ACLU contests Jesus portrait at middle school
"The maintenance and display of the portrait has the effect of advancing and endorsing one religion, improperly entangling the State in religious affairs, and violating the personal consciences of plaintiffs," the lawsuit says.
The suit follows complaints by both groups to school officials, and was filed on behalf of three plaintiffs, identified only as "Sam Doe." One is a student at Jackson Middle School; the other two are parents with children who attend the school.
School Superintendent Phil Howard, named as a defendant along with Jackson City School District and the school board, was out of town for a meeting Thursday but said through a spokeswoman that he was surprised the lawsuit was filed before the district completed its investigation of the issue. He said the board will discuss "an appropriate course of action" at its Feb. 12 meeting.
The Columbus Dispatch previously reported that Howard said at a school board meeting last month: "We're not violating the law and the picture is legal because it has historical significance. It hasn't hurt anyone."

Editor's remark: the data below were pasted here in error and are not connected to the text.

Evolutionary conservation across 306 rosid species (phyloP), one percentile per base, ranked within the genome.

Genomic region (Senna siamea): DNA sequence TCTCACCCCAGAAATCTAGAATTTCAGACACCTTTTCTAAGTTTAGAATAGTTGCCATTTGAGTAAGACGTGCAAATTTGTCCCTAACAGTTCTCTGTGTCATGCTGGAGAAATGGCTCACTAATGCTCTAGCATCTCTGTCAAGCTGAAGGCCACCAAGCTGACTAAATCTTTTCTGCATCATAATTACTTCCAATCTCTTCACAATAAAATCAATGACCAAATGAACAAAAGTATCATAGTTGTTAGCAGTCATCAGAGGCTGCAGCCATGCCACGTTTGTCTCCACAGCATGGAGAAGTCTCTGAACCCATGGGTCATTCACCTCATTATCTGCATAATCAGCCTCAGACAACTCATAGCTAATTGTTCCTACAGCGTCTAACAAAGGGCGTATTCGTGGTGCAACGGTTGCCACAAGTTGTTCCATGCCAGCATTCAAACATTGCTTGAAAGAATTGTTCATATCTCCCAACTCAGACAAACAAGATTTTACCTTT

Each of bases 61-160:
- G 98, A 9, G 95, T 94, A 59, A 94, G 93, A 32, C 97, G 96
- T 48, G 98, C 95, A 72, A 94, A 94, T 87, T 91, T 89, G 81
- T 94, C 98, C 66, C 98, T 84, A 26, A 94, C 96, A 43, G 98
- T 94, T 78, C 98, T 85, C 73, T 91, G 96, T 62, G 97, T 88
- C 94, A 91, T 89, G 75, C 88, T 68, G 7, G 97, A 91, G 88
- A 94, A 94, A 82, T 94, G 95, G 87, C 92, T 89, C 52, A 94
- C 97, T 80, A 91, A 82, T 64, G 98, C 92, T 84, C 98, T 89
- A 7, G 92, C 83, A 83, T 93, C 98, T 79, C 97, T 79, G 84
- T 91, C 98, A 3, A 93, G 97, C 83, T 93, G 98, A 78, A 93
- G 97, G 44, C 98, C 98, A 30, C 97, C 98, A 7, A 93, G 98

School officials have said the portrait was donated by a student group and has been in the school since about 1947.
But ACLU spokesman Nick Worner said that while defenders of the portrait cite tradition, that doesn't change its interference with constitutional rights.
"Separation of church and state is one of the nation's oldest traditions," Worner said.
The Liberty Institute in Plano, Texas, representing the school district, earlier wrote to the ACLU and Freedom From Religion, saying the institute was investigating the issue. The institute said the portrait has been in place for some 65 years, apparently without anyone complaining about it.
Hiram Sasser, director of litigation for Liberty Institute, said Thursday the lawsuit was premature. He said Liberty Institute planned to present its findings and recommendations to the school board at next week's meeting. He declined to discuss the findings, but said the goal was to make sure the legal rights of all involved were considered.
"It's obviously a delicate balance," he said.
The district is some 65 miles south of Columbus.
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